Life certainly is easier when I’m drunk. That seems a terrible thing to say. And it is, kinda, but I’ve found myself saying it a lot lately. There have been times in the past when I would stop drinking for a few weeks to cleanse myself. During that time, I would try to continue doing the late-night shenanigans that I so enjoyed. Yet the reality of my situation would always wend it’s way to the surface.
Such as at a recent live show trying to squeeze thru a crowd with my camera to snap a few choice photos. When I was drinking, this was not such a tedious task. Mainly because I was feeling loose and wouldn’t notice the sharp arthritic pains in my lower back or legs. I could slither thru tightly knit people like limboing on the high seas and it never felt like I’d fall. Somehow sober, the opposite was true.
I noticed as I stood up and could not catch my balance. Over and over I’d stumble from one leg to the other trying to get oriented. I’ve always had a problem with my equilibrium, even as a kid. I blame most of it on the damage I’ve caused subjecting to my ears to far too loud music. I’m not a doctor and there may very well be no correlation between tinnitus and balance, but since the inner ear controls balance, I will remain secure in my layman’s assumption.
Then, there was that pain. That nagging ache I’ve lived with for most of my life. My legs bitching at my back. My back screaming at my feet. My arms longing to just not deal with any of it. The alcohol may have been a false and temporary relief, but it was a relief nonetheless.
The chronic pain that was once masked by booze was now out in the open, running free. So I found myself with decisions to make regarding my lifestyle and the combatting of that pain. And for a while, the pain of my past had decreased. I’m assuming this was due to my being more physically active. Years of sitting at a desk typing some bullshit for hours on end certainly didn’t do me any good. So this new life of being on my feet all day making sandwiches, riding my bike to run errands, lifting, moving, and so on was really doing my body good.
Merely by default, I hadn’t been drinking as much in the last five years. The long hours of running a business has made it almost impossible. Sure, I’d still go out and partake but — for the most part — I was letting my body heal itself.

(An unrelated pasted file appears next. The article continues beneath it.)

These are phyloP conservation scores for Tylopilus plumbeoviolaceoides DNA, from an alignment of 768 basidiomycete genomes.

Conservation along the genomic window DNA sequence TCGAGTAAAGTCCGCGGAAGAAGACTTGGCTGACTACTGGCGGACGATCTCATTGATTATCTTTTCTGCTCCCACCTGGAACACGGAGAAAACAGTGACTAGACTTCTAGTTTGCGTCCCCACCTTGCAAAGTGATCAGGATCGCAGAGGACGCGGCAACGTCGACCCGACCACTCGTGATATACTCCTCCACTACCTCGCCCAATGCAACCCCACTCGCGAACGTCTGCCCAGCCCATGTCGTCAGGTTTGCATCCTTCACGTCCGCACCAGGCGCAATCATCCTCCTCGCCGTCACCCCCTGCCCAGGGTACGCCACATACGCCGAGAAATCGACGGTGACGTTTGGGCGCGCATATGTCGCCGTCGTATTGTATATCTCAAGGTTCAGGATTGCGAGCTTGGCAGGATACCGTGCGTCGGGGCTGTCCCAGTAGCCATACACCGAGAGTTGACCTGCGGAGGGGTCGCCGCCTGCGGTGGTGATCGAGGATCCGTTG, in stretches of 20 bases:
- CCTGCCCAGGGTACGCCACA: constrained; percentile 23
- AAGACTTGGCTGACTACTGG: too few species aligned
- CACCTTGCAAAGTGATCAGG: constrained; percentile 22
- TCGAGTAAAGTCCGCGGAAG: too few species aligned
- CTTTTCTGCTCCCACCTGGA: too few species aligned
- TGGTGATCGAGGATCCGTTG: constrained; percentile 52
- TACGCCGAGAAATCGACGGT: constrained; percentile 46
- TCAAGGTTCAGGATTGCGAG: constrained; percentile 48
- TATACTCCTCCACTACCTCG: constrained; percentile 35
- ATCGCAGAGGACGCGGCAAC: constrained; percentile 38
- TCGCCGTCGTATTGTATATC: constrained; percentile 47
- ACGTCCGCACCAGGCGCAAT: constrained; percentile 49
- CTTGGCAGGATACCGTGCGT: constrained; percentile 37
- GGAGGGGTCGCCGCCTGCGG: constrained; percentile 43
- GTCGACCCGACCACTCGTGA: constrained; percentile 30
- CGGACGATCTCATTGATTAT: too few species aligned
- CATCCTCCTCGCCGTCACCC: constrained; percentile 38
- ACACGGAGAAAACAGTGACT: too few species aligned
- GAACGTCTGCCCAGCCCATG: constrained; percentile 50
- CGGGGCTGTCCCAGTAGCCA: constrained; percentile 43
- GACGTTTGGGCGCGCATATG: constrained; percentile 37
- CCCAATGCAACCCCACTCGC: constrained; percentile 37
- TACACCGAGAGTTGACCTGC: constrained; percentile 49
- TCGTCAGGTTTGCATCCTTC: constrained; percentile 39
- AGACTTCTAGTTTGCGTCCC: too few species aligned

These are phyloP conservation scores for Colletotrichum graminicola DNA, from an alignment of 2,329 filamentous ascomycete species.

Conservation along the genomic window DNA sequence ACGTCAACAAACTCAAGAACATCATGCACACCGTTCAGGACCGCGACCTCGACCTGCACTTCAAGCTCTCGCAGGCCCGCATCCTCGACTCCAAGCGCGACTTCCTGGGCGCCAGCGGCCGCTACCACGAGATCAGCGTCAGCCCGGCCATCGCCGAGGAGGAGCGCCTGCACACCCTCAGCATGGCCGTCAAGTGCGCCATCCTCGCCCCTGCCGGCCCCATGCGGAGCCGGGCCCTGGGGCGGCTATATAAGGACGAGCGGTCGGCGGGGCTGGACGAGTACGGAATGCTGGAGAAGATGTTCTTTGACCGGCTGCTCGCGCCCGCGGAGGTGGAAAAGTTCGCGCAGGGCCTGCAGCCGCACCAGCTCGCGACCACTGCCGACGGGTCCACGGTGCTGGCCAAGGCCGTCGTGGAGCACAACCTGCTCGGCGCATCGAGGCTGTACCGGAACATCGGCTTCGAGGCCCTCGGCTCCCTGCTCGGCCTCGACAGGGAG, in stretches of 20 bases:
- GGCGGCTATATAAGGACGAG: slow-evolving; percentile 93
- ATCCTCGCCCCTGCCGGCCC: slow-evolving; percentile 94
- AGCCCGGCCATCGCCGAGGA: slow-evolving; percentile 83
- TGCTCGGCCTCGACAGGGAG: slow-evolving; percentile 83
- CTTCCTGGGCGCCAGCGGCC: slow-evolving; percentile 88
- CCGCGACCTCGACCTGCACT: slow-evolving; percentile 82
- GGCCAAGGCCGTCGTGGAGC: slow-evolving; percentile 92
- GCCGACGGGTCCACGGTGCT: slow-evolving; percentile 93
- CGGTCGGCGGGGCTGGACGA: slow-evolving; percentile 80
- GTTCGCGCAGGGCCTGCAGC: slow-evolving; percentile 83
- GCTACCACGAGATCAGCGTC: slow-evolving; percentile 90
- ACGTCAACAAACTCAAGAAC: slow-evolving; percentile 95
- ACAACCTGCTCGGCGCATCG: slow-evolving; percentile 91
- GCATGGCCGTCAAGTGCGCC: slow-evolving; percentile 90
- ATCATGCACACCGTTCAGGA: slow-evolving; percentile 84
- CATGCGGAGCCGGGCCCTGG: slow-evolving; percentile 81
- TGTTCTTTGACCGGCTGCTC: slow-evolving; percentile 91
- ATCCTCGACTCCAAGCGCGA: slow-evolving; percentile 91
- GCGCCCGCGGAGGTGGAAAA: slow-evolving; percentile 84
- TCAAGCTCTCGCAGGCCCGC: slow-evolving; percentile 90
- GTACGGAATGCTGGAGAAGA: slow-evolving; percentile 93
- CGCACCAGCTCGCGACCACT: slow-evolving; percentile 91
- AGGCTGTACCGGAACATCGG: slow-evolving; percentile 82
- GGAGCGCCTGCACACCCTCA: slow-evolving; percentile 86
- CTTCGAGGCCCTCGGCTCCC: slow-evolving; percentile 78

Recently, the pain was returning. While I was still physically as active as ever, my eating and sleeping habits were shot to hell. My mental and spiritual health was not up to par. And I was getting older. Turning 50, this became more of a concern.
I had decided that the easiest solution was to simply start drinking again. It’s not a bad option, I thought. I’ve always enjoyed the effects of alcohol. The spinning head, the loose muscles, the laughter (I tend to be a happy drunk). At those times that I decided to stop, it was never for fear of dependency or personal injury. It was just to take a break. Let my body detox and let my bank account recuperate. So I started drinking more heavily and more frequently. As if to prove that 50 was just a number and I could still hang with the best (and worst) of barflies.
Unfortunately, my go-to solution was no longer helping. Sure, in the moment it felt good, but the next day my body would curse me. The pain that was hidden the night before would be doubled the next day. The resilience of youth was no longer there to assist me. That bastard quit on me, allowing the pain to take a more dominant role in the relationship.
It was finally time to realize that the booze was not a treatment. It was a mask, a placebo. It was false hope packaged in good times.
Honestly, I don’t even know why I’m still ranting about this. Other than to convince myself that there is life after the party. It’s time for me to be a better me. Is that too “newagey” to say? Maybe, but fuck it. Turning 50 has put a myriad of thoughts into my head. Regrets, I have a few (actually a lot) but I’m still here, breathing. Walking on this earth. I’m the owner of one of the most unique eateries anywhere and there is time every single day to be better.
So — with all that finally offloaded from my conscience — I have an announcement. 2017 will be a sober year for me. 12 months. 0 booze. Endless possibilities. It’s time to take those frequent sobriety challenges of my past and focus that energy into one massively productive year.
The very least I can do is be the best me that I can.
Stay tuned for updates because I’m assuming there will be a lot to write about.
Here’s to not knowing. I’d raise a pint to cheer but … well … you know.